Tunes Test, um, Friday: Tron: Legacy by Daft Punk

Often you don’t really know what you’re getting into when you embark on something new in life.  For instance, I couldn’t really give anyone, not even my long-suffering wife, an idea of what might happen with the new music blogging nonsense I’ve decided to try.  This little adventure could end up a sparkling success – not to be mistaken for a sparkling emo-vampire, which is both lame AND nonexistent as everyone knows vampires are totally all violent and blood-thirsty – but it could just as well crash and burn in a display of pyrotechnic glory that would make even the Rozzi family envious.

If you asked me a few weeks ago, I’d have said the odds were good that when I sat down each week to pen a few words about my chosen new musical experience, I’d end up staring off in to space, slack-jawed and drooling like that one kid in middle-school history class.

But not this week, thank goodness.   This week’s new music pick was Tron: Legacy by Daft Punk.  And yes, I totally stacked the odds in my favor right out of the gate.

See, the thing is, strictly speaking this CD isn’t new to me.  I mean, it’s from a movie.  A movie I’ve seen.  More than once.  So, you know, one might expect the music to be at least somewhat familiar.

If you’re expecting the music to be full of synthesizers, electronic chirps, beeps, and rhythms, etc, since you know, that both kind of goes with the film and matches Daft Punk’s style, you’d be right.  But that’s not all this is.  I lack the proper vocabulary to describe it well, but it’s more sweeping than just that; more orchestral(?).  That probably doesn’t help much, but the point is you don’t get the feeling you’re in some dark London underground techno club thrum-thrum-booming along one track after another.  Which is good, because I left all my fluorescent stuff back in the states.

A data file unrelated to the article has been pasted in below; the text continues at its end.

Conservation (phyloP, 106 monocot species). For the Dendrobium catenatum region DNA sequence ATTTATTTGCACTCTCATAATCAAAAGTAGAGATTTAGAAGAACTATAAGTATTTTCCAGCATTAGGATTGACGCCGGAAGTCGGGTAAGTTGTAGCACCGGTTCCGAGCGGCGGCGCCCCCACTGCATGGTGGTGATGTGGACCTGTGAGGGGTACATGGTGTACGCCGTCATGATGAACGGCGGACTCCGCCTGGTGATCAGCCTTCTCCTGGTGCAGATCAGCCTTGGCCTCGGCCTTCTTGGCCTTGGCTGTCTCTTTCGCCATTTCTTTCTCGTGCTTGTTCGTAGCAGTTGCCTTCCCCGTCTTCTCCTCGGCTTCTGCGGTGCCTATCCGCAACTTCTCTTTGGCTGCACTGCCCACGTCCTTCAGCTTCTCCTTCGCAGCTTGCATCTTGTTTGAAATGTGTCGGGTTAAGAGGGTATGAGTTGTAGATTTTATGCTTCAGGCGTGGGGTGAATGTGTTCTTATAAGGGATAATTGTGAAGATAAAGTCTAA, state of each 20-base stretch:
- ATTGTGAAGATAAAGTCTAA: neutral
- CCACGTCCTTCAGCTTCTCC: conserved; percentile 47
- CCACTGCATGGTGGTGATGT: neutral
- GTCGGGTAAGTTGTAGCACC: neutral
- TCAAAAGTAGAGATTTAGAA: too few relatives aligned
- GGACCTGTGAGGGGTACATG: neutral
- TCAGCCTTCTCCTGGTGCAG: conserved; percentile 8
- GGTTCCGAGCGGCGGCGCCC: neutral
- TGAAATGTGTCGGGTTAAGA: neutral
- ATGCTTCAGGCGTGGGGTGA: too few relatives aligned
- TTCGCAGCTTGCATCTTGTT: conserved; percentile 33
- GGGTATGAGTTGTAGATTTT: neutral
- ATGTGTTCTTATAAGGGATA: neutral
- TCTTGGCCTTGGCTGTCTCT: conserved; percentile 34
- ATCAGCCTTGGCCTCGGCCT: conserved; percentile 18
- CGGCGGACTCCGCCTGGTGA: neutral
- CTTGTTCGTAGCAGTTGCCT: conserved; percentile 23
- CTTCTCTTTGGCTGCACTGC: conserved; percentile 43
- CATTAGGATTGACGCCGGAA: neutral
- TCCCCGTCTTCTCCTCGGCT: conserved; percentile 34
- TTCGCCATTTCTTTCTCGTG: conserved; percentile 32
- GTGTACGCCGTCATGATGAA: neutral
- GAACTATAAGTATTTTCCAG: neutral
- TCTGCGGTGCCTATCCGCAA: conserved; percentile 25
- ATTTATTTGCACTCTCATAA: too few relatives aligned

The question, though, is what did I think of it by itself, separated from the weighty encumbrance of plot, theme, characterization, and visualization.  You know, that niggling, inconvenient "movie stuff." Did it stand on its own without the structure provided by the film to hold it together, or was it lacking shape and form like a shirtless middle-aged software engineer?

Well, in my opinion, questionable as it may be, the album does just fine all by its lonesome.  In fact, with the exception of the second track, "The Grid", which includes a short snippet of Jeff’s Bridges’ dialog, I rarely even think of the movie when I’ve got this one rolling through the play queue.

For me, the best part about Tron: Legacy is also its biggest drawback: it’s perfect for when I’m writing.  That came as something of a huge, and welcome, surprise because I’d given up on ever listening to music while making up words.  Lyrics always somehow get tangled up with the words I want to write, and ultimately, I end up singing to myself while staring blankly at that damned incessant blinking cursor.

Nobody wins in that case. My singing voice is the envy of night-crooning alley cats everywhere; I don’t need to be singing to anyone, anytime, anyplace.  And yes, that includes even alone to myself.  Especially if I should be writing instead.

The best part is that not only does Tron: Legacy rule as tunes to work with, but it also made me realize I don’t have to toil in the vacuum of a sound-proof room if I choose not to.  My world has just opened up to a universe of instrumental bodies of work.

What’s the drawback, then?  Well, ever since having my epiphany, I’ve mostly done exactly that, listening to the CD in the background as I work.  Which means that while I know I enjoy it, I don’t know it as well as I might.  I can’t name each track and I don’t, in most cases, recognize what’s coming next when one track ends.

But you know what, I’ve only been listening to it for a few weeks now. That kind of intimate familiarity will come in time, assuming its finds its way into my play queue with regularity.

And yeah, I have a feeling that won’t be a problem.  Tron: Legacy by Daft Punk is a keeper.